Salle Yoo, who has been Uber’s general counsel since it was a small start-up 2012, has been promoted: she’ll now serve as the company’s chief legal officer and corporate secretary, passing on the GC torch once the company hires a replacement.
The announcement by CEO Travis Kalanick comes at a time when the car service technology company is facing legal scrutiny from regulators, competitors, and employees — on top of the regulatory battles it has been fighting in multiple jurisdictions since first hitting the market. The new GC, who will take over the day-to-day operations of the legal department, will have their work cut out for them.
In January, the company hired former Attorney General Eric Holder to lead an internal investigation into allegations of sexual harassment after a former software engineer wrote in a public blog post that Uber’s HR team wouldn’t giver her boss “anything other than a warning and a stern talking-to”when she complained that he propositioned her for sex.
The following month, Google parent company Alphabet sued Uber alleging several employees of Uber’s recently-acquired driverless car company Otto stole design secrets from Waymo, Alphabet’s driverless car company. And just a few weeks ago, Bloomberg BNA got a scoop that Uber is facing a criminal probe by the Department of Justice over its use of a software tool used to evade local transportation regulators in areas where its service has not yet been approved.
Below are some key facts about Salle Yoo and Uber’s legal department.
-- Yoo will continue to lead the company’s regulatory, legal and safety and insurance teams, but the new GC will take on day-to-day direction and operation of the legal and regulatory teams, Yoo said in an email to her staff, which was reviewed by Big Law Business.
-- In her new role, Yoo will work more closely with Liane Hornsey, Uber’s Chief HR Officer, in an effort to “help drive critical company initiatives like equal pay, increasing diversity in our business, and building a strong cultural foundation for the future of Uber,” Kalanick wrote in an internal email.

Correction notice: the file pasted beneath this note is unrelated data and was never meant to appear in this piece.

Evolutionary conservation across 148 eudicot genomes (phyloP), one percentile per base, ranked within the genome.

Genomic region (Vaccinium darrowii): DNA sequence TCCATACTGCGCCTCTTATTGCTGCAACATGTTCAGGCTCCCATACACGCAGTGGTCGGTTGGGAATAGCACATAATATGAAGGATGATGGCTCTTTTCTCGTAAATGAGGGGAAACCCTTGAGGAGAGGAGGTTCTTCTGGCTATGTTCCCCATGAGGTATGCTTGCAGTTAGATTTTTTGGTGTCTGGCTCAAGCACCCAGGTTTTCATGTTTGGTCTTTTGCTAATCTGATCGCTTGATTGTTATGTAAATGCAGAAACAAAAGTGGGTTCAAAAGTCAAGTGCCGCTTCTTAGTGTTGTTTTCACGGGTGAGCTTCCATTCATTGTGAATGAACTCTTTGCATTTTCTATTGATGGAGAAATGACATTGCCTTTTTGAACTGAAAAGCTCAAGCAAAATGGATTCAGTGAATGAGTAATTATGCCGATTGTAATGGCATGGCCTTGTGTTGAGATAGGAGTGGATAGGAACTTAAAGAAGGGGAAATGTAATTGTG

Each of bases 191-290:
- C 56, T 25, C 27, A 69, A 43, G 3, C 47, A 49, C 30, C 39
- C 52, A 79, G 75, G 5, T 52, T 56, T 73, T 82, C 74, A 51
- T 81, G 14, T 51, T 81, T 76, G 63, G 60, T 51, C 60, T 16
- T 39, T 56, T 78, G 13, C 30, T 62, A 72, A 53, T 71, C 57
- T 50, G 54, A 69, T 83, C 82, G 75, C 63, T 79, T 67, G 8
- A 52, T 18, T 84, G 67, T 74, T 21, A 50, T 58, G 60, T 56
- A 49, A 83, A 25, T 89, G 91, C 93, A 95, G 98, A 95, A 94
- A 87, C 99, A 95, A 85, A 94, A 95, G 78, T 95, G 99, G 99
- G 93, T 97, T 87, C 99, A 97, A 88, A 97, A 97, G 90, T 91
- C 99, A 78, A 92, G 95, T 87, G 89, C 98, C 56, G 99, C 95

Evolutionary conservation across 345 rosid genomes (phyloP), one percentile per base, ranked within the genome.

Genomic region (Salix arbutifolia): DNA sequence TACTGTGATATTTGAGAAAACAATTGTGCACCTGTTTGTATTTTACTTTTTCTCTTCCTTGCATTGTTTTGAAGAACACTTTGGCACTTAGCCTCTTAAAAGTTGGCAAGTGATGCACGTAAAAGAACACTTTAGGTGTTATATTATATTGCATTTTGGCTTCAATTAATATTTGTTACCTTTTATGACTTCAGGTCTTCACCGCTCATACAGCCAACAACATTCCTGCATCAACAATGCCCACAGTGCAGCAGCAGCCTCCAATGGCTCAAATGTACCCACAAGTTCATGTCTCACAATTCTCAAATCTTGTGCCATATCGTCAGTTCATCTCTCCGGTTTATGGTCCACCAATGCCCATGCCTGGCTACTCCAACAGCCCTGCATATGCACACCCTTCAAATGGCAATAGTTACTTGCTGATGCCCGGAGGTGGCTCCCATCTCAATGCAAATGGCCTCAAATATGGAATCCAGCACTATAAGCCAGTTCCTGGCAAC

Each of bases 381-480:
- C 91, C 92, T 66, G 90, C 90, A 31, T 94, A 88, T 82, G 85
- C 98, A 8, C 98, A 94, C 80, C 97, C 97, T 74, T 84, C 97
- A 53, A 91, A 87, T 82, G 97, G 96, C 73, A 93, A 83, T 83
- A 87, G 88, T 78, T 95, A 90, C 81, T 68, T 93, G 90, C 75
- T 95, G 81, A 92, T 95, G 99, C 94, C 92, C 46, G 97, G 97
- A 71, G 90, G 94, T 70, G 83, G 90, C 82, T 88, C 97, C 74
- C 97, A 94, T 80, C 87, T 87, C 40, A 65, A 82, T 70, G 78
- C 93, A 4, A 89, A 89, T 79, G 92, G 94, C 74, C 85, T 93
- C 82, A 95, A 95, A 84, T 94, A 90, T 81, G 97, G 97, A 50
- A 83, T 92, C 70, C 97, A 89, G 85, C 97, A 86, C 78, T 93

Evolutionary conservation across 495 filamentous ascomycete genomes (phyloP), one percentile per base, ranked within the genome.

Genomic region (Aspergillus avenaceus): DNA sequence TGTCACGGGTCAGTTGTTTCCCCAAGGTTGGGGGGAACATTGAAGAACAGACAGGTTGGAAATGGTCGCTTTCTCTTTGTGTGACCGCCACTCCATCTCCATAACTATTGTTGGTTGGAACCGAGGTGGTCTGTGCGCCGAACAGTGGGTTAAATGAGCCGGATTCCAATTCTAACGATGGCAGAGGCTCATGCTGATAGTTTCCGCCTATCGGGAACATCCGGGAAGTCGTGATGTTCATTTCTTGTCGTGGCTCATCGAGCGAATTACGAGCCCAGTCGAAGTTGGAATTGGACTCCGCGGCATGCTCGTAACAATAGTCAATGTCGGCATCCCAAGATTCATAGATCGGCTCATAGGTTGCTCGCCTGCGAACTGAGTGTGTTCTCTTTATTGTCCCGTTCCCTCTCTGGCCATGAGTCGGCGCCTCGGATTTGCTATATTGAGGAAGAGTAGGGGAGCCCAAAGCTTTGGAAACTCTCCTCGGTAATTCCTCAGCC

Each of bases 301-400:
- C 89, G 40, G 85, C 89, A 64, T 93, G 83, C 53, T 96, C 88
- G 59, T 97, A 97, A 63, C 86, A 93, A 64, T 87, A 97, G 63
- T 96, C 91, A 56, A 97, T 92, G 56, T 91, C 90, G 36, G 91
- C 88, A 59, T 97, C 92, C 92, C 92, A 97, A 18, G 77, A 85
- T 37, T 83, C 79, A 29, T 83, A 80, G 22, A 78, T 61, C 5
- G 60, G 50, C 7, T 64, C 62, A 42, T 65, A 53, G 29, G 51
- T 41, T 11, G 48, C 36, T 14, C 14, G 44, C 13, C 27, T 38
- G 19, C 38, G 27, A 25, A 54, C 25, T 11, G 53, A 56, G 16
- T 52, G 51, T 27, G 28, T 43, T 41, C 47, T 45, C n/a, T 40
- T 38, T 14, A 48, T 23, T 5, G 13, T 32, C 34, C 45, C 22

-- When Yoo joined Uber as its first GC in 2012, Uber’s only service was Uber Black (a limousine service), and she was the only employee in its legal department. Since then, Yoo’s legal team has grown to over 225 people working in over 30 locations around the world, according to an email she wrote to her team announcing the promotion. The insurance and safety team has over 100 employees, according to the email.
-- The legal team has been kept busy in those years. Since 2013, Uber’s federal court appearances have spiked from about 7 to over 75 per year, according to Bloomberg Law litigation analytics . About 18.8 percent of those cases have been general contract cases, and 18.3 percent have been labor disputes. Uber’s top five litigation outside counsel, according to Bloomberg Law, are Littler Mendelson (28.8 percent of appearances), Gibson Dunn & Crutcher (14 percent), Morrison & Foerster (9.2 percent), Quinn Emanuel (8.7 percent) and Morgan Lewis (7.4 percent).
-- Before going in-house, Yoo was a litigation partner at Davis Wright Tremaine, where her practiced focused on representing energy, telecommunications and technology firms in regulatory matters.
Through a spokesperson, Yoo declined to comment for this article.
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